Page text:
More than a million people demonstrated during a cross-industry strike and protest day in France against the planned pension reforms of the center government under President Emmanuel Macron.
According to the Ministry of the Interior, more than 1.27 million people took to the streets against what is probably the government's most important project; the CGT union spoke of 2.8 million people. Meanwhile, there were strikes at schools, in refineries and on the railways, which also affected rail traffic to Germany. 11,000 police officers and gendarmes were deployed nationwide. Almost two weeks ago there were major protests against the planned increase in the retirement age from 62 to 64 years.
Accompanied by music and protest songs, the demonstration in Paris started moving in the afternoon. Families with children, students and older people joined the protest. Although the government's reform plans upset many people in France, the mood remained good. "Let's save our pension" or "Live better/older" could be read on the signs.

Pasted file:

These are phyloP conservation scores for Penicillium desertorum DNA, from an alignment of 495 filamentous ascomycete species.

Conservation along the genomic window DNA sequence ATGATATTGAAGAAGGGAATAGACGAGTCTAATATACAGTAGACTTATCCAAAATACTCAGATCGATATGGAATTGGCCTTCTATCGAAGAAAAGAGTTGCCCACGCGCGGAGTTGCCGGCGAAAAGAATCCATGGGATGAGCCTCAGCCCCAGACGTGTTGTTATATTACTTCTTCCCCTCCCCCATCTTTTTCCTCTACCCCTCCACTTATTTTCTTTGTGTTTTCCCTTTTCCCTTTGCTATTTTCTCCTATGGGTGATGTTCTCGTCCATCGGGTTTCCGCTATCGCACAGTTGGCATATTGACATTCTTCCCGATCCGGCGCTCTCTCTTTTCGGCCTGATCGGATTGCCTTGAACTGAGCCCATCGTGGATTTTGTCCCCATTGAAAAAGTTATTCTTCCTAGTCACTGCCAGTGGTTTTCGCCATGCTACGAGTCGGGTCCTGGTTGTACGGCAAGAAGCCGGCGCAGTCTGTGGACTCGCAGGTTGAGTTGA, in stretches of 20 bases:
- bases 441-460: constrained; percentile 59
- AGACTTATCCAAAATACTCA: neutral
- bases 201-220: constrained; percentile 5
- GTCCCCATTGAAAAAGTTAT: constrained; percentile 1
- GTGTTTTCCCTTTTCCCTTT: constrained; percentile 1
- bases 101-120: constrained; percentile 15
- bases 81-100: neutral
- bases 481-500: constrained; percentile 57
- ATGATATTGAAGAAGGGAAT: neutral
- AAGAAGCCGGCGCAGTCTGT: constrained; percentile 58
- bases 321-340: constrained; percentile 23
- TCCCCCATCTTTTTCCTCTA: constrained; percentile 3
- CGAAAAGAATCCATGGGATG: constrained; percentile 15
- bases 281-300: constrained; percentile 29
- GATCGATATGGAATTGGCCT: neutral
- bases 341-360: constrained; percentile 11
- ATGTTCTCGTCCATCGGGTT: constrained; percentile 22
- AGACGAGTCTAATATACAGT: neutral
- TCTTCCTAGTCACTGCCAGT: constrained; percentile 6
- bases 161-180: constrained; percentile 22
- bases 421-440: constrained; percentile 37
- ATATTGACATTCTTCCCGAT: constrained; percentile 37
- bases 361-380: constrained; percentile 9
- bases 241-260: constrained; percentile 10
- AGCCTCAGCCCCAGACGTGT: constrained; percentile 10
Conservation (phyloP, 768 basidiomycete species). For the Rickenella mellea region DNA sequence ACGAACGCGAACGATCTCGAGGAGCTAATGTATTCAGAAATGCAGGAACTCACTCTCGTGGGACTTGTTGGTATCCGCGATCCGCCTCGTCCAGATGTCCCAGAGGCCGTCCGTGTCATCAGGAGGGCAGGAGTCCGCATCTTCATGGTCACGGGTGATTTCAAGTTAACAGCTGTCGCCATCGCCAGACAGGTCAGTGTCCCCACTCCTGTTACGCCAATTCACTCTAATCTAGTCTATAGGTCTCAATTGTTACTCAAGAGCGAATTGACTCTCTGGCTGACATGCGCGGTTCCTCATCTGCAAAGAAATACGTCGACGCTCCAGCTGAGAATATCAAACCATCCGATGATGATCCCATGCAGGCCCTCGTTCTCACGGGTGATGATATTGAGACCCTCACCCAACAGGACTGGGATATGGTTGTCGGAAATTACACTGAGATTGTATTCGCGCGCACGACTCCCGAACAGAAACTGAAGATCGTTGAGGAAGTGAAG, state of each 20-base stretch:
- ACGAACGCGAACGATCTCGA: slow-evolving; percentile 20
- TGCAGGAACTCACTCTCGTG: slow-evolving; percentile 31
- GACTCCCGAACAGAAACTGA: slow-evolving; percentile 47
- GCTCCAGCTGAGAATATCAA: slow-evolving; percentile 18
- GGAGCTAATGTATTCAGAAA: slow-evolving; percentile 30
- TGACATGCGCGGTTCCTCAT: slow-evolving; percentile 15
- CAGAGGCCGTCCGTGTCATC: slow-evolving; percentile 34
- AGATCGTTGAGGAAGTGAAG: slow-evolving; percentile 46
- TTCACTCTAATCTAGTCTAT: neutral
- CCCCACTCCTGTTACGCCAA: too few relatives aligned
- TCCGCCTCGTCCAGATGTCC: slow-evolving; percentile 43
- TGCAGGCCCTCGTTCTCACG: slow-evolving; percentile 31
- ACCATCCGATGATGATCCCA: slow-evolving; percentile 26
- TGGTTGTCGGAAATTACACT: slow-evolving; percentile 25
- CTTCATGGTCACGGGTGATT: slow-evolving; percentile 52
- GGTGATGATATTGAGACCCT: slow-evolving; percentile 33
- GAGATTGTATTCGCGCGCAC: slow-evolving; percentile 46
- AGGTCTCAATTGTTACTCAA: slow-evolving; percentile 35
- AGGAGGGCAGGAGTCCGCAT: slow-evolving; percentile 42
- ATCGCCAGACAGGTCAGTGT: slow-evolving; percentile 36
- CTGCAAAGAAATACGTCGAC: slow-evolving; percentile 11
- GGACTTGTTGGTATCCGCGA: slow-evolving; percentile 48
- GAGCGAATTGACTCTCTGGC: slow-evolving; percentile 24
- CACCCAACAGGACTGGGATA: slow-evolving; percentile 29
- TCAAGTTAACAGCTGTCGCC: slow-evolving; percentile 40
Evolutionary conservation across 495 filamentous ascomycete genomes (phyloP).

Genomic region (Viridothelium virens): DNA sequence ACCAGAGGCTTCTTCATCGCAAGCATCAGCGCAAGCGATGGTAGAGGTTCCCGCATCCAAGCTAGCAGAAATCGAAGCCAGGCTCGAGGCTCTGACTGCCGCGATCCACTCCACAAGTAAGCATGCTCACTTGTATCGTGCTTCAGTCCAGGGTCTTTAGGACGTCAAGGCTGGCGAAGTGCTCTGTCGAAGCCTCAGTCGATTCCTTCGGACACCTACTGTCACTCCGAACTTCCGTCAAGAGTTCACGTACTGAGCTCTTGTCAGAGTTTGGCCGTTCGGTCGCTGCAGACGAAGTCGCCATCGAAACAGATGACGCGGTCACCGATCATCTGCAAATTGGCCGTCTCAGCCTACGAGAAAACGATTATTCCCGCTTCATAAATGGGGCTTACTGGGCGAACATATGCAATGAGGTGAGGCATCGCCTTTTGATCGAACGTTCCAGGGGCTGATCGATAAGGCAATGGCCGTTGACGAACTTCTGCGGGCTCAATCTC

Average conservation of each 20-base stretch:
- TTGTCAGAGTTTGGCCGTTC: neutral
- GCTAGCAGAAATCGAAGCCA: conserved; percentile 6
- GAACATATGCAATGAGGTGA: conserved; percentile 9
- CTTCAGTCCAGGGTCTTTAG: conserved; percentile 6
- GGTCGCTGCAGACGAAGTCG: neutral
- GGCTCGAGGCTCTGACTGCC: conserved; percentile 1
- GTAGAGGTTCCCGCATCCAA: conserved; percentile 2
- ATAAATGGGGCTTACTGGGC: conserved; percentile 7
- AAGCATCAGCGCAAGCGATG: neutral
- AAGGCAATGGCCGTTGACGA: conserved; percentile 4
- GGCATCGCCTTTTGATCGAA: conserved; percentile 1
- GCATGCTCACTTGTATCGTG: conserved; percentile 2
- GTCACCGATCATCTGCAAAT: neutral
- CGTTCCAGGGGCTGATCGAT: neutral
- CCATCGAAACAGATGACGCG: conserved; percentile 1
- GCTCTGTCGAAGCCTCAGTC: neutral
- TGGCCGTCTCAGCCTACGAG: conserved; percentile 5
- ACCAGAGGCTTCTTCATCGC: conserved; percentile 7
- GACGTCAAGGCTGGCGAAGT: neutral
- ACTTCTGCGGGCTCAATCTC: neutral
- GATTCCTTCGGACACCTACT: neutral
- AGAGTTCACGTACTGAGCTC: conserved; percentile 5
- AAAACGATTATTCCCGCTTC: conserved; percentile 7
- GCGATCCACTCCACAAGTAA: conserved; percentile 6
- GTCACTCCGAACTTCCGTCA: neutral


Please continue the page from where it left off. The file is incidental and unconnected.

Reform plans are already being examined
The unions consider the reform to be unjust and brutal. According to the Ministry of the Interior, more than a million people took part in the first major day of action almost two weeks ago. The unions spoke of two million people. According to them, participation was now higher than two weeks ago.
In the meantime, the reform project is already being examined by the responsible social committee of the National Assembly and is to be discussed in the plenary session starting next week. With the support of the conservative Républicains, President Macron is hoping for a majority there for what is probably the biggest project of his second term, but there are reservations in their ranks.
It is also not clear how the showdown between the unions and the government on the streets will continue. In addition to mass protests, the president and his government fear long-lasting strikes, for example in transport companies or refineries, which could paralyze the country. Some unions have already spoken out in favor of extendable strikes. During Macron's first term in office, there had been strikes for weeks against his plan for pension reform at the time. Ultimately, the reform was postponed because of the pandemic.